# The irrelevance of inference: (almost) 20 years on is it still irrelevant?

The Irrelevance of Inference was a seminal paper published by Karl Claxton in 1999. In it he outlines a stochastic decision making approach to the evaluation of health technologies. A key point that he makes is that we need only to examine the posterior mean incremental net benefit of one technology compared to another to make a decision. Other aspects of the distribution of incremental net benefits are irrelevant – hence the title.

I hated this idea. From a Bayesian perspective estimation and inference is a decision problem. Surely uncertainty matters! But, in the extra-welfarist framework that we generally conduct cost-effectiveness analysis in, it is irrefutable. To see why let’s consider a basic decision making framework.

There are three aspects to a decision problem. Firstly, there is a state of the world, $\theta \in \Theta$ with density $\pi(\theta)$. In this instance it is the net benefits in the population, but could be the state of the economy, or effectiveness of a medical intervention in other contexts, for example. Secondly, there is the possible actions denoted by $a \in \mathcal{A}$. There might be a discrete set of actions or a continuum of possibilities. Finally, there is the loss function $L(a,\theta)$. The loss function describes the losses or costs associated with making decision $a$ given that $\theta$ is the state of nature. The action that should be taken is the one which minimises expected losses $\rho(\theta,a)=E_\theta(L(a,\theta))$. Minimising losses can be seen as analogous to maximising utility. We also observe data $x=[x_1,...,x_N]'$ that provide information on the parameter $\theta$. Our state of knowledge regarding this parameter is then captured by the posterior distribution $\pi(\theta|x)$. Our expected losses should be calculated with respect to this distribution.

Given the data and posterior distribution of incremental net benefits, we need to make a choice about a value (a Bayes estimator), that minimises expected losses. The opportunity loss from making the wrong decision is “the difference in net benefit between the best choice and the choice actually made.” So the decision falls down to deciding whether the incremental net benefits are positive or negative (and hence whether to invest), $\mathcal{A}=[a^+,a^-]$. The losses are linear if we make the wrong decision:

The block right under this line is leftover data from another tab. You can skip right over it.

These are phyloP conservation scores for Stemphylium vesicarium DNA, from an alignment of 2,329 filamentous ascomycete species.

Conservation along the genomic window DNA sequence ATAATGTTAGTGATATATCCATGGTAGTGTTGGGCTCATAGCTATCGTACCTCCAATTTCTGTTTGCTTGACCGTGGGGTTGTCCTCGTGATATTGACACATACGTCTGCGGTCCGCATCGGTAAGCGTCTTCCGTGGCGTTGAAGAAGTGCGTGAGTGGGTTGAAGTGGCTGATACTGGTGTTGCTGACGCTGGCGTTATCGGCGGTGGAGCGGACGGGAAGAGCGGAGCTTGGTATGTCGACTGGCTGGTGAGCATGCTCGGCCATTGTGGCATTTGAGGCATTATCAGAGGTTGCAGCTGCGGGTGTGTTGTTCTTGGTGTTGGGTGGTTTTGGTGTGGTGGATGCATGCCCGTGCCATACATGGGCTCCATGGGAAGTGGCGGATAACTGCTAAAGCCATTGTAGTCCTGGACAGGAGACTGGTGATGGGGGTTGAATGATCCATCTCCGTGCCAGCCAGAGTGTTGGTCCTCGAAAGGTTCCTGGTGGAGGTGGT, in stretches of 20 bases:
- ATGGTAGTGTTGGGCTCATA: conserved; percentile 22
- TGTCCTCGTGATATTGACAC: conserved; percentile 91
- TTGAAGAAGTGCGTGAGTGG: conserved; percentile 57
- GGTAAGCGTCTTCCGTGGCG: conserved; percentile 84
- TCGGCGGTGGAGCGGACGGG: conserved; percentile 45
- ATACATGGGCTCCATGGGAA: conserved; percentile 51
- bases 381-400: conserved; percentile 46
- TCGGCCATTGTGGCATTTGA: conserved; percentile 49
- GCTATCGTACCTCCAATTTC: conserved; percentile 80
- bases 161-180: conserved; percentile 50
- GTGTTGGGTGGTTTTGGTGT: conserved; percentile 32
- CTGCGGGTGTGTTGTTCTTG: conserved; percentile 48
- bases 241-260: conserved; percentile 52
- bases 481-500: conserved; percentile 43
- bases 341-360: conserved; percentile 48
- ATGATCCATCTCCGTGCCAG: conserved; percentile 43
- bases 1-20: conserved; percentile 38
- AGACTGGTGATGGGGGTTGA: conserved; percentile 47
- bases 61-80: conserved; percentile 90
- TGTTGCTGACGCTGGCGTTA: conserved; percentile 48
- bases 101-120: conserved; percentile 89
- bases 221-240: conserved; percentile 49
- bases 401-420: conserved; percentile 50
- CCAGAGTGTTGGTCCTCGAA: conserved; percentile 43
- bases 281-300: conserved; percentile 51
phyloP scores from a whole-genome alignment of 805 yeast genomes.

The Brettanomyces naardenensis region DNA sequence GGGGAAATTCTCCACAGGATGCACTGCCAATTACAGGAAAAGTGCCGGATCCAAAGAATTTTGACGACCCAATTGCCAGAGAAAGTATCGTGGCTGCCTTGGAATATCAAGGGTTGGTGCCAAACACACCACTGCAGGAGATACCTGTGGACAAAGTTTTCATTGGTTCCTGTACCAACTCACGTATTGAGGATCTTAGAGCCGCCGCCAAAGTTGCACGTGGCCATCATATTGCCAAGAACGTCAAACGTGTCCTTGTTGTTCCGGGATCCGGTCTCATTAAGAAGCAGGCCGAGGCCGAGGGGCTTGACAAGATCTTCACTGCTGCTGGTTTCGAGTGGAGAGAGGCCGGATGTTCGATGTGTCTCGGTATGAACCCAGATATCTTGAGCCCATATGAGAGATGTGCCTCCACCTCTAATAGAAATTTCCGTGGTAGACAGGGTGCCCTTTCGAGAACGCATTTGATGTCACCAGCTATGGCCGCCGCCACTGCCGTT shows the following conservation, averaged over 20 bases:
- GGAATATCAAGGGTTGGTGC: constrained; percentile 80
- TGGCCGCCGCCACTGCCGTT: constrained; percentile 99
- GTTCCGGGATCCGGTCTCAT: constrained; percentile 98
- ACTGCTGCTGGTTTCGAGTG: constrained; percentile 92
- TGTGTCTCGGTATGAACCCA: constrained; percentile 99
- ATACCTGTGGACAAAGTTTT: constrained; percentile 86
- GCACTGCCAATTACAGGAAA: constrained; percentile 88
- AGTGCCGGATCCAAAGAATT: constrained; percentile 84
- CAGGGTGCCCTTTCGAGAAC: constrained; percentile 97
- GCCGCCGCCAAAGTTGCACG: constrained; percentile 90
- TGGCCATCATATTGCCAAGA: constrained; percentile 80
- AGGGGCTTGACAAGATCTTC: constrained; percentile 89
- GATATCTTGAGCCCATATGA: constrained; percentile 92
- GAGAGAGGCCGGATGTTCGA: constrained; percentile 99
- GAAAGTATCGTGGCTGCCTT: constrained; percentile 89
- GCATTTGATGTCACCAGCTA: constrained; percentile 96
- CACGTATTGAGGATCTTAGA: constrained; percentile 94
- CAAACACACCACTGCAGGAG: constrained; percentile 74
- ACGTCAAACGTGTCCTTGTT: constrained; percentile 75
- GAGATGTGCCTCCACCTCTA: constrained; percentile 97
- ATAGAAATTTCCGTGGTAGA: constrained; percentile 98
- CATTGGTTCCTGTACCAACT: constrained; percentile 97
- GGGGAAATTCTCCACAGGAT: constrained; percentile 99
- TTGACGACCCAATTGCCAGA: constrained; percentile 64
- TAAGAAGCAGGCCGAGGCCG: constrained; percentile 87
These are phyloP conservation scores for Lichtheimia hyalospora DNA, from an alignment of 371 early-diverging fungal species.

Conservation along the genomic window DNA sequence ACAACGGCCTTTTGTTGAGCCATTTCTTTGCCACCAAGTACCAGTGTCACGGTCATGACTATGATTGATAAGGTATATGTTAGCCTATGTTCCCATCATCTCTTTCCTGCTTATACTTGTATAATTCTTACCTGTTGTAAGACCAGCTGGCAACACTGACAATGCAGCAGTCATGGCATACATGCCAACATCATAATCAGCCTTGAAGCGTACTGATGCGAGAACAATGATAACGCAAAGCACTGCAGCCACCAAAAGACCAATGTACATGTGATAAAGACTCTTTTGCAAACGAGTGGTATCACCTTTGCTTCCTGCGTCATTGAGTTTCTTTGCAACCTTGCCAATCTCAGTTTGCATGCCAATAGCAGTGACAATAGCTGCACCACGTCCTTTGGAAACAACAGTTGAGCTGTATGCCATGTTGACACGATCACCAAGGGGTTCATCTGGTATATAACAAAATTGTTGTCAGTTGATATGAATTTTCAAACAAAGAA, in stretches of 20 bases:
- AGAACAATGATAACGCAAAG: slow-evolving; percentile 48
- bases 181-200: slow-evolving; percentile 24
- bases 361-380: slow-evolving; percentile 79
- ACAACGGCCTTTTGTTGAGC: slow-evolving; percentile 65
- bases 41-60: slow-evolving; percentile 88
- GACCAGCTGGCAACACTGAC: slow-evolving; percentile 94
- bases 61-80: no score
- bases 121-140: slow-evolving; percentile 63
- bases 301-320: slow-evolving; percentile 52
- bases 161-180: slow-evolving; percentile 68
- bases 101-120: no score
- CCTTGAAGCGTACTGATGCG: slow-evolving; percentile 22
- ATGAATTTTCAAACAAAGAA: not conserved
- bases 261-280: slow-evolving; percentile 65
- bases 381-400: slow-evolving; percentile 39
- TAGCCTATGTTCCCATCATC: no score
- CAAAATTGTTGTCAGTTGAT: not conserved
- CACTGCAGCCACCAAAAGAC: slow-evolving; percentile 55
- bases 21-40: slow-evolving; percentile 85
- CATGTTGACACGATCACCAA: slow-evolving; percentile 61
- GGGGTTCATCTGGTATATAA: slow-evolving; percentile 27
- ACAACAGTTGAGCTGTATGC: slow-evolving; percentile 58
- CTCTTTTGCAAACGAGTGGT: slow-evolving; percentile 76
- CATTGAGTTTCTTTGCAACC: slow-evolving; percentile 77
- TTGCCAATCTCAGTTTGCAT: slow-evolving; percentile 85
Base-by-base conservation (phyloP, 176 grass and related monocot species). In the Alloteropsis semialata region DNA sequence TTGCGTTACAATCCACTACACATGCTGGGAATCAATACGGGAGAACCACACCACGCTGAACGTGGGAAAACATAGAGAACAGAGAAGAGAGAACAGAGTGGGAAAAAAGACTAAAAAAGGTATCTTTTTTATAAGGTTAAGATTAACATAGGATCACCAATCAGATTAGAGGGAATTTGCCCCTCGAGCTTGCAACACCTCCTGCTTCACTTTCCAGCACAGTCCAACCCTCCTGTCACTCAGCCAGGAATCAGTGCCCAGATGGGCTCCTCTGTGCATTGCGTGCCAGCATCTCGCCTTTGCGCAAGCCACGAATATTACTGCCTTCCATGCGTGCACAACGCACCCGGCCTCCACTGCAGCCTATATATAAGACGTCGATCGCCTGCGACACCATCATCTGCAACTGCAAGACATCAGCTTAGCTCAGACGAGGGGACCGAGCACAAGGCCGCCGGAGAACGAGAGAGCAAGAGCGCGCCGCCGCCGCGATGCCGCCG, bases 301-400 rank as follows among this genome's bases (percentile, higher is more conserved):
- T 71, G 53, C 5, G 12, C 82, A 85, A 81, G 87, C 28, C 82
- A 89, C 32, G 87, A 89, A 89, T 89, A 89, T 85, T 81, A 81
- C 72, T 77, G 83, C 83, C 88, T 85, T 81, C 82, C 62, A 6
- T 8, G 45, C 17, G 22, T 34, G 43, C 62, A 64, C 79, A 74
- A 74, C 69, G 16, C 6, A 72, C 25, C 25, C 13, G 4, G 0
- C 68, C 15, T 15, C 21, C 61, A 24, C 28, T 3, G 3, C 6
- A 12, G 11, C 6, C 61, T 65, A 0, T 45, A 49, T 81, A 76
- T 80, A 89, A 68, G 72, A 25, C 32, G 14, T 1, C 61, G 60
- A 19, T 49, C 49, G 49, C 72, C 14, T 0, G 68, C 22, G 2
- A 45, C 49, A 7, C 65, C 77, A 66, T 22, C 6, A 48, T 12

$L(a^+,\theta) = 0$ if $\theta >0$ and $L(a^+,\theta) = \theta$ if $\theta <0$

$L(a^-,\theta) = - \theta$ if $\theta >0$ and $L(a^+,\theta) = 0$ if $\theta <0$

So we should decide that the incremental net benefits are positive if

$E_\theta(L(a^+,\theta)) - E_\theta(L(a^-,\theta)) > 0$

which is equivalent to

$\int_0^\infty \theta dF^{\pi(\theta|x)}(\theta) - \int_{-\infty}^0 -\theta dF^{\pi(\theta|x)}(\theta) = \int_{-\infty}^\infty \theta dF^{\pi(\theta|x)}(\theta) > 0$

which is obviously equivalent to $E(\theta|x)>0$ – the posterior mean!

If our aim is simply the estimation of net benefits (so $\mathcal{A} \subseteq \mathbb{R}$), different loss functions lead to different estimators. If we have a squared loss function $L(a, \theta)=|\theta-a|^2$ then again we should choose the posterior mean. However, other choices of loss function lead to other estimators. The linear loss function, $L(a, \theta)=|\theta-a|$ leads to the posterior median. And a ‘0-1’ loss function: $L(a, \theta)=0$ if $a=\theta$ and $L(a, \theta)=1$ if $a \neq \theta$, gives the posterior mode, which is also the maximum likelihood estimator (MLE) if we have a uniform prior. This latter point does suggest that MLEs will not give the ‘correct’ answer if the net benefit distribution is asymmetric. The loss function is therefore important. But for the purposes of the decision between technologies I see no good reason to reject our initial loss function.